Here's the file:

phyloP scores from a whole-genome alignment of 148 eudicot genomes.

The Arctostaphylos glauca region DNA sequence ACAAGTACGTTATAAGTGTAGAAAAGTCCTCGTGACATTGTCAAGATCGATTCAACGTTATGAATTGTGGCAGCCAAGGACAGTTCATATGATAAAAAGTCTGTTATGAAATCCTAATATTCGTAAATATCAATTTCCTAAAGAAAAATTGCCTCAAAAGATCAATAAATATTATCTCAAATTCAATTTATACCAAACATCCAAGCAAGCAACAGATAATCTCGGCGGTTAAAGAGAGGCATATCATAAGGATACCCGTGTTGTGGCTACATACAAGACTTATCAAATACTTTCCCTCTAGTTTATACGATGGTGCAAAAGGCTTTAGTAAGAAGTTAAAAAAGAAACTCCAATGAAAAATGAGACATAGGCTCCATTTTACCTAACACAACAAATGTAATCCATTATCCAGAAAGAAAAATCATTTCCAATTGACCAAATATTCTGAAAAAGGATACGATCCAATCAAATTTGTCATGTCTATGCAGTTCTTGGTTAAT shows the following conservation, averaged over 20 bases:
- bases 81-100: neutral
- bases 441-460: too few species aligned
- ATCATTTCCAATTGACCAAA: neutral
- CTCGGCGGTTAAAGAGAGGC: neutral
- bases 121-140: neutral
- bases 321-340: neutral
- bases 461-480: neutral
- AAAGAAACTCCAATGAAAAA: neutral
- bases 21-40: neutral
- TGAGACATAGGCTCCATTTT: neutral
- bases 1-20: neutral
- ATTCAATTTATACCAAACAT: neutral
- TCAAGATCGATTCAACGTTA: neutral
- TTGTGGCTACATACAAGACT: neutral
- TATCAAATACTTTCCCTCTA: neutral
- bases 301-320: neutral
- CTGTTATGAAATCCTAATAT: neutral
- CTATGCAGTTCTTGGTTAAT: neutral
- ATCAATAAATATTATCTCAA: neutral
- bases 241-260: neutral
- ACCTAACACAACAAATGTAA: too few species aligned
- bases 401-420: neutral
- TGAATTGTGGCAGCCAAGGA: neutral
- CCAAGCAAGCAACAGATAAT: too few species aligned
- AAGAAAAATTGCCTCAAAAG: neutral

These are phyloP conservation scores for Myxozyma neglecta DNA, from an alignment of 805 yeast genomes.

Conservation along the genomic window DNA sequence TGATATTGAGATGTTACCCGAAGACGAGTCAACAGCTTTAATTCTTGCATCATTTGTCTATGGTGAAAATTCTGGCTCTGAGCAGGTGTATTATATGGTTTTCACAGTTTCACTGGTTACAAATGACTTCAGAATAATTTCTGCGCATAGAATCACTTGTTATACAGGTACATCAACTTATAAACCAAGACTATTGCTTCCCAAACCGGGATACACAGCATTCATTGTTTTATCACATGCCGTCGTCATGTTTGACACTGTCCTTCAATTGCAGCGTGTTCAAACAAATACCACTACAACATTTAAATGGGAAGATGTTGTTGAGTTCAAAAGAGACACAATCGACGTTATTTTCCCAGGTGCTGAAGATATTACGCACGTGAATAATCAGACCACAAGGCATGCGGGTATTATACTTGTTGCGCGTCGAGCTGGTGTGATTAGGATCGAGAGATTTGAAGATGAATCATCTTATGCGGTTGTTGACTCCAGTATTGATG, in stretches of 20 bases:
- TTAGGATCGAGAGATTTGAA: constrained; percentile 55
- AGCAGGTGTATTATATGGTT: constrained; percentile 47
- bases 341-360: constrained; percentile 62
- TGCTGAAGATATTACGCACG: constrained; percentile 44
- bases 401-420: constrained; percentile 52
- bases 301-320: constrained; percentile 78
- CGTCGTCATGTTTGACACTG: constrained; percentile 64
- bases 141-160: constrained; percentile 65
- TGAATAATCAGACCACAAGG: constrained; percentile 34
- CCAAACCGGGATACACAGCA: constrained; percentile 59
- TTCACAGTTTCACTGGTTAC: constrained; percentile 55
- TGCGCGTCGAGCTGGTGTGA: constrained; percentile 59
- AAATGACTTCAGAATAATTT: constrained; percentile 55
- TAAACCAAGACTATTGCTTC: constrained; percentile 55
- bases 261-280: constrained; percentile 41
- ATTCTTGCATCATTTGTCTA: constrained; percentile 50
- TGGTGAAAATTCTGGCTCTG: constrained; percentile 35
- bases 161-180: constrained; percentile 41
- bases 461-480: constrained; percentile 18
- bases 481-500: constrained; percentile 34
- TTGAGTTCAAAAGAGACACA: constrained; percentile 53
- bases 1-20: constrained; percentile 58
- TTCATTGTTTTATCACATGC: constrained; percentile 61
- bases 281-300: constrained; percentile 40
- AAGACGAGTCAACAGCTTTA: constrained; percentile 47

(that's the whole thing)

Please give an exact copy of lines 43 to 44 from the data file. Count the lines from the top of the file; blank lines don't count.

- TAAACCAAGACTATTGCTTC: constrained; percentile 55
- bases 261-280: constrained; percentile 41